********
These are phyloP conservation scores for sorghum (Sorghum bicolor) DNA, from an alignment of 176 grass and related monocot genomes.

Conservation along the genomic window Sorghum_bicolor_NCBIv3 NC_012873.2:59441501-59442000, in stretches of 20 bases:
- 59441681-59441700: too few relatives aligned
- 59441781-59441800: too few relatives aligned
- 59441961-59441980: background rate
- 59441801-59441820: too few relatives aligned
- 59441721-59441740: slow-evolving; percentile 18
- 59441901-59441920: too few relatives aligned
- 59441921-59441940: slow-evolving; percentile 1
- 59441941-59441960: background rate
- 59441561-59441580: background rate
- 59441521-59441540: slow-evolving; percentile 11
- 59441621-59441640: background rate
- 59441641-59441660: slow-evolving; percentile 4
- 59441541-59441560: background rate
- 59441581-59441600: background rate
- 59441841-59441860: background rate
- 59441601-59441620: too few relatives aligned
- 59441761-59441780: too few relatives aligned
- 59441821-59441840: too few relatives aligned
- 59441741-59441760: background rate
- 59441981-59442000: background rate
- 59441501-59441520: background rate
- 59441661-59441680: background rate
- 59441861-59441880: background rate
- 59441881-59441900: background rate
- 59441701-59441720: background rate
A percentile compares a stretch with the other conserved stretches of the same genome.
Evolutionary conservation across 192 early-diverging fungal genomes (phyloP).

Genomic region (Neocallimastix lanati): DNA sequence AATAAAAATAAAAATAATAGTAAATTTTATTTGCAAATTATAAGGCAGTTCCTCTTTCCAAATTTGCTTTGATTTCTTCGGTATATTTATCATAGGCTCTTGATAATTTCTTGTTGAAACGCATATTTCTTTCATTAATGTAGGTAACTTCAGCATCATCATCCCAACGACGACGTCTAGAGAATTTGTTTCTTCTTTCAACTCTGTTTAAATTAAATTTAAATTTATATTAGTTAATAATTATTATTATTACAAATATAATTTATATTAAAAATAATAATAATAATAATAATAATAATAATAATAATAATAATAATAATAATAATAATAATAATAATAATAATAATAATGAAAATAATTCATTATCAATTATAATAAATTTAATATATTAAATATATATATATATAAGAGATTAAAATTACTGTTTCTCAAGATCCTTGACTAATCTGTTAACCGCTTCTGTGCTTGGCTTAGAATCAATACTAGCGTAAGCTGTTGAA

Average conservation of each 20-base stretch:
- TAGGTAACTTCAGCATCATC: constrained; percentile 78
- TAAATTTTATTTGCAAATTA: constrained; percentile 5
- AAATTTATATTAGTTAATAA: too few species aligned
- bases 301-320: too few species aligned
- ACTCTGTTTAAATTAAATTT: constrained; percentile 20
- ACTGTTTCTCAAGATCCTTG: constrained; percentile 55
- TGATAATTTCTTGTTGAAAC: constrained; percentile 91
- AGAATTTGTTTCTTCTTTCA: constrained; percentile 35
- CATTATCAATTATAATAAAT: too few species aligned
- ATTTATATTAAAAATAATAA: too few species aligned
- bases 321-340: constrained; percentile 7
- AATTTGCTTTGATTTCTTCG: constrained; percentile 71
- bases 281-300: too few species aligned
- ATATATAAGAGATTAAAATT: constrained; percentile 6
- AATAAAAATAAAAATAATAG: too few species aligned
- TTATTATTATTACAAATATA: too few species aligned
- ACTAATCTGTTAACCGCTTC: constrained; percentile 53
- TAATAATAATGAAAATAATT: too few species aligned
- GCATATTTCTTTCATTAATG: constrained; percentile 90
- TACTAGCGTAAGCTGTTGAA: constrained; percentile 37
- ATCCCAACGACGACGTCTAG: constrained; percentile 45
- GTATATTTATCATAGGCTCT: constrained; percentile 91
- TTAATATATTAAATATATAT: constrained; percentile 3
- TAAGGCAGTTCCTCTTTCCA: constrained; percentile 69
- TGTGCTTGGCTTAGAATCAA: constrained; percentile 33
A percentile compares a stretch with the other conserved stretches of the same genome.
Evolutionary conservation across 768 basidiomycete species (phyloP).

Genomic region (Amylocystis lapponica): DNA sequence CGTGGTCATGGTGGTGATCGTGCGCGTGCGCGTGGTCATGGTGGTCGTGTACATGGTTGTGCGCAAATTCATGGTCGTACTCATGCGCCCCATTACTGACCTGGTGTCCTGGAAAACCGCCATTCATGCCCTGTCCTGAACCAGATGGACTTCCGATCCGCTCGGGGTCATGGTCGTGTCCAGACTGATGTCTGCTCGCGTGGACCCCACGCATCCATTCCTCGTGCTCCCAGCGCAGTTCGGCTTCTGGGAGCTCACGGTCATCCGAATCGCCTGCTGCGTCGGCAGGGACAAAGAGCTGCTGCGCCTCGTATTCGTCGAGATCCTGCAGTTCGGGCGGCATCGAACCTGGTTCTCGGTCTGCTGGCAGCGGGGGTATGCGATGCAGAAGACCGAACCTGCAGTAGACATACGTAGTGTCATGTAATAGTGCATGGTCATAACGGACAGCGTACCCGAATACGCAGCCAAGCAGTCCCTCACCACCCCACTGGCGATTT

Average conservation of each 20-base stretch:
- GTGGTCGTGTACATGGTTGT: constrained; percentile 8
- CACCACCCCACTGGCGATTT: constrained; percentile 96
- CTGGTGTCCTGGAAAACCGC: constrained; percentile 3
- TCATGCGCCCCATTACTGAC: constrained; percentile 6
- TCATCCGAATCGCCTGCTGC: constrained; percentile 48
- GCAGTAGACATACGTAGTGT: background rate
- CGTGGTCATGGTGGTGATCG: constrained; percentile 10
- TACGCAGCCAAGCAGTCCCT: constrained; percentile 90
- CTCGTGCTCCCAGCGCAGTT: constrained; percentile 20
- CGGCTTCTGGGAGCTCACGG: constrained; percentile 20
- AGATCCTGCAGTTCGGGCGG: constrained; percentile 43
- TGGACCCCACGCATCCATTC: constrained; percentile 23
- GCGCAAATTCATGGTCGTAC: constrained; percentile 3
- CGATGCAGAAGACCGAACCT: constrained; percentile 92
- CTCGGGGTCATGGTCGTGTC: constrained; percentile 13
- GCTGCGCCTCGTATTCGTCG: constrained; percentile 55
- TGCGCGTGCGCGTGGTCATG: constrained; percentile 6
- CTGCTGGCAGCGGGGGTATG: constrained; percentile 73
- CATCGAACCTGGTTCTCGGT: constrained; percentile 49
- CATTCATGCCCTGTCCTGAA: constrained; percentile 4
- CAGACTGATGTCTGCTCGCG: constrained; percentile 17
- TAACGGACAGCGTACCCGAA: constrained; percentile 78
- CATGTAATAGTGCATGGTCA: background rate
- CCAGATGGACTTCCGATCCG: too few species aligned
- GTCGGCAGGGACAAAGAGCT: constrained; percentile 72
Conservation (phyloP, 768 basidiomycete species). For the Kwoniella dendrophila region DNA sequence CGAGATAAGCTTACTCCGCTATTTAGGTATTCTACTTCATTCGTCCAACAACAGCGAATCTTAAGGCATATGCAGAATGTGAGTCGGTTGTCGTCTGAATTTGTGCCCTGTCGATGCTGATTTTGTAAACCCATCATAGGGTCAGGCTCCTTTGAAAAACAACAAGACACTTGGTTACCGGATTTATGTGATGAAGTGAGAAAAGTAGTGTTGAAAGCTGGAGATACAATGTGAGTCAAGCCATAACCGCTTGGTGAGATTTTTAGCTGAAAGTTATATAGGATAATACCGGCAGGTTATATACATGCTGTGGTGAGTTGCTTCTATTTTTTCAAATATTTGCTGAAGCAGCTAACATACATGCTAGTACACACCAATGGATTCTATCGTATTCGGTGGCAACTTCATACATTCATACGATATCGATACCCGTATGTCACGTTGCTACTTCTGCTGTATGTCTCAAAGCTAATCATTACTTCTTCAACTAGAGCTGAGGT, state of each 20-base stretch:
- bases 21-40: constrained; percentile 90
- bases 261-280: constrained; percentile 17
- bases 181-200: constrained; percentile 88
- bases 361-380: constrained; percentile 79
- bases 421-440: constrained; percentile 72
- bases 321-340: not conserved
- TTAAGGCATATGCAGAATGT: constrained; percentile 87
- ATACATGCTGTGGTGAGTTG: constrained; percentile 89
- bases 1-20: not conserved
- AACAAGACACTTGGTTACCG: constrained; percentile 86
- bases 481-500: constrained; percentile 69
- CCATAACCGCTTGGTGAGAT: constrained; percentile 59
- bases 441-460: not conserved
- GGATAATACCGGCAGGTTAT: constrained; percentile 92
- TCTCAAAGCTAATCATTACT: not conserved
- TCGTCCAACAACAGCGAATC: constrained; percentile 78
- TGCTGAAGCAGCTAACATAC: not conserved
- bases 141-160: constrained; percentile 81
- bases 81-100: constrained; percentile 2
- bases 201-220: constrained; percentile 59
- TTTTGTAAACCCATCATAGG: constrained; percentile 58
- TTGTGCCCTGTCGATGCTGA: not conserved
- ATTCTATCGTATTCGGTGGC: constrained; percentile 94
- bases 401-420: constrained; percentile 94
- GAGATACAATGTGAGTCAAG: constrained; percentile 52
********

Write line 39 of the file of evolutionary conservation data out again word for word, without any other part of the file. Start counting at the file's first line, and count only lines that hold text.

- AGAATTTGTTTCTTCTTTCA: constrained; percentile 35